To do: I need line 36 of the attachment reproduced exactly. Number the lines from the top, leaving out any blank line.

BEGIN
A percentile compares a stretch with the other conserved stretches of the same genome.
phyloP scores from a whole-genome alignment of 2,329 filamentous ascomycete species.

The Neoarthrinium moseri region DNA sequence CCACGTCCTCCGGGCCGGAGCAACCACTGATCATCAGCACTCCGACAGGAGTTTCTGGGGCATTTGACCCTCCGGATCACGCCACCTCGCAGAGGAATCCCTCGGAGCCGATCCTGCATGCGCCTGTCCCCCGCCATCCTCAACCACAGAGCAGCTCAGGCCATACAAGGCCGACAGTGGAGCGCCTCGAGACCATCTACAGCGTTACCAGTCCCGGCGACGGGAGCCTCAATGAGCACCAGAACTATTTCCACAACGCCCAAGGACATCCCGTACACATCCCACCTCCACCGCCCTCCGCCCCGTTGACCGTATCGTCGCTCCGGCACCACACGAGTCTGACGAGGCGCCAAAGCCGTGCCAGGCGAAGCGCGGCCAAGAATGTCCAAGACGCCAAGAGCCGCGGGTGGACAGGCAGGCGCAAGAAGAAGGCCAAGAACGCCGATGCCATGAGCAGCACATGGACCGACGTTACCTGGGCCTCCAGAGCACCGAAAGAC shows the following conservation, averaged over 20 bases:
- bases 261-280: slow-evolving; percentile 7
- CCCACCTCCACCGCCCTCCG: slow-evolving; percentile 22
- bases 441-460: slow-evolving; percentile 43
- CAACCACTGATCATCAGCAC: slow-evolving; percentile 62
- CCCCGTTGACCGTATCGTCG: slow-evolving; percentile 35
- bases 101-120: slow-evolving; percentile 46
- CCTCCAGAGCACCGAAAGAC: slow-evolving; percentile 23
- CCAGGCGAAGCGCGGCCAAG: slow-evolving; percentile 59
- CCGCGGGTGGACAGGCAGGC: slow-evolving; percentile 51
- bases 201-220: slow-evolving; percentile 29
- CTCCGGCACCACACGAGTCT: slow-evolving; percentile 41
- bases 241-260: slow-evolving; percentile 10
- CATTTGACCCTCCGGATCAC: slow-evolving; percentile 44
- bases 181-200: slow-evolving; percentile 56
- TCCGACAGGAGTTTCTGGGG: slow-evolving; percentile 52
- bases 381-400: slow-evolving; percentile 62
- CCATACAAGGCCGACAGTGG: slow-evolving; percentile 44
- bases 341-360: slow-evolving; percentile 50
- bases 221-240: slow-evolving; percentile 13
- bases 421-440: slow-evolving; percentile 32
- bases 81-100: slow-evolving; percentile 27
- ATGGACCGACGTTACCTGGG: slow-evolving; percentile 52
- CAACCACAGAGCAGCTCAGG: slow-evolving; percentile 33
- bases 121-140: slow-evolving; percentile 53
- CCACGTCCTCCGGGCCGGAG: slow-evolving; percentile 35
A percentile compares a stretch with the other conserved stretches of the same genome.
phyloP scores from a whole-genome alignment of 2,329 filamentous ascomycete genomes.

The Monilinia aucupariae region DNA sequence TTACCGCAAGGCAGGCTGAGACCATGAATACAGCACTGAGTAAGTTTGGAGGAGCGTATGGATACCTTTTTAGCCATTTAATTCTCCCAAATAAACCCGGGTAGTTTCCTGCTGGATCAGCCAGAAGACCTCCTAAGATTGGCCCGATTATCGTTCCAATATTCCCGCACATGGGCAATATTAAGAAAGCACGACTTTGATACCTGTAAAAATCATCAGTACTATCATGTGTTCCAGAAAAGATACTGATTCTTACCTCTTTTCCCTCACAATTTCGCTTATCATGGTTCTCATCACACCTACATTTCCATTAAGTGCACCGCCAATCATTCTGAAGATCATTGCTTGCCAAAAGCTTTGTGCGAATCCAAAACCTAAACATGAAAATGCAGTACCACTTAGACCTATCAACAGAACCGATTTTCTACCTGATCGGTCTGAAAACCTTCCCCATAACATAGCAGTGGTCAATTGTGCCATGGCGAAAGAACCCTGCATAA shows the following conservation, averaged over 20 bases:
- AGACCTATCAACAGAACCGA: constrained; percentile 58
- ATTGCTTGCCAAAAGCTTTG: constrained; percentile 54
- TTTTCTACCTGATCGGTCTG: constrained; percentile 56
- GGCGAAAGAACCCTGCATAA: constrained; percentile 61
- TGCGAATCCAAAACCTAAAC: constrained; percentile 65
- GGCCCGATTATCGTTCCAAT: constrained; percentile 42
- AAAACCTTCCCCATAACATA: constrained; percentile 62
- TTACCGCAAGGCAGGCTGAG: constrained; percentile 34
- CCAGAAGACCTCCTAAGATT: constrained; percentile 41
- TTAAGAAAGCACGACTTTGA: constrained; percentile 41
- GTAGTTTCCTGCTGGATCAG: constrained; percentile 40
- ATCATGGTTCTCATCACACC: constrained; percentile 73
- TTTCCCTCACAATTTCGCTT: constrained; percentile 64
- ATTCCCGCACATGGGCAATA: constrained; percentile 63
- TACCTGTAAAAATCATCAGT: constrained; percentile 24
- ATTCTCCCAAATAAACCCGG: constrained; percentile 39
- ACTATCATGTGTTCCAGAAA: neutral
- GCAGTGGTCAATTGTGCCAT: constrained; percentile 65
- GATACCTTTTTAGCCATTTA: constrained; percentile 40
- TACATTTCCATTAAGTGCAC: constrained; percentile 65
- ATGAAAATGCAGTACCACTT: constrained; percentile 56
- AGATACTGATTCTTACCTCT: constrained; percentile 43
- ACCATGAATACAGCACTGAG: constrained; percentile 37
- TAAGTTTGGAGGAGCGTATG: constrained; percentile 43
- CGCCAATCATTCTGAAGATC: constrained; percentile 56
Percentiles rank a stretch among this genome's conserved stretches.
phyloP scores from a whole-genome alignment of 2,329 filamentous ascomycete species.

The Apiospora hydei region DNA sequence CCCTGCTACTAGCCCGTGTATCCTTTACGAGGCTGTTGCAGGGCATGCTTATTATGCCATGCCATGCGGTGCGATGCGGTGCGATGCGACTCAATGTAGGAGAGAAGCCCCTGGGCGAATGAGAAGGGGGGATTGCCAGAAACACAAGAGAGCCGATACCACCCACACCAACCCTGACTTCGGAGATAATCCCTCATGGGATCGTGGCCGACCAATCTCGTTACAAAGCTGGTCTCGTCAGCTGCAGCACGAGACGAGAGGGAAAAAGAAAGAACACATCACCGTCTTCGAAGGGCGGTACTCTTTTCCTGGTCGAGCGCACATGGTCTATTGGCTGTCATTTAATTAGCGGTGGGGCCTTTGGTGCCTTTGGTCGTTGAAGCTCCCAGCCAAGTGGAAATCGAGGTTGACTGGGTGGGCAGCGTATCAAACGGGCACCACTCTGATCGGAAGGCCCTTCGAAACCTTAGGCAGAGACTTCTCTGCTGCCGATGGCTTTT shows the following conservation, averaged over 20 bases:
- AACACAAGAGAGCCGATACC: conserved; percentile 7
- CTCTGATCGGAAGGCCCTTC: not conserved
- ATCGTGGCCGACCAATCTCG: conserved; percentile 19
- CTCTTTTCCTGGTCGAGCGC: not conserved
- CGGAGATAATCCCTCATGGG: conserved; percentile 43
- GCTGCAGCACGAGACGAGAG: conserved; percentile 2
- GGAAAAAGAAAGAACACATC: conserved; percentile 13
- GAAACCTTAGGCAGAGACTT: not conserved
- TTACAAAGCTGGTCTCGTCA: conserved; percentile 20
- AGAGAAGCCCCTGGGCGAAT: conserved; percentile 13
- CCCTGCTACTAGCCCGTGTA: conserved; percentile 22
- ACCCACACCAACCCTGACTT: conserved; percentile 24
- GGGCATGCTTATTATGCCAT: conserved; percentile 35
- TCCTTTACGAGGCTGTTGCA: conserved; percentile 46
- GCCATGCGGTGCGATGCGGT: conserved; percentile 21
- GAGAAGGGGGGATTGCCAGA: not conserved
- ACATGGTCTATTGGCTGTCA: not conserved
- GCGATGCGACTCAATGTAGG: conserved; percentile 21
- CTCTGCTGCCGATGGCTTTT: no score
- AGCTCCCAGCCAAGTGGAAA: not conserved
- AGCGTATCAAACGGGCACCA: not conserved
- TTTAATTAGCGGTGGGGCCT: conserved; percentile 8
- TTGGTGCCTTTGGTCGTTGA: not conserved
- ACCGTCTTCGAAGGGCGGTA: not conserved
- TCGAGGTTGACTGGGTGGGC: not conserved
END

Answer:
- TGCGAATCCAAAACCTAAAC: constrained; percentile 65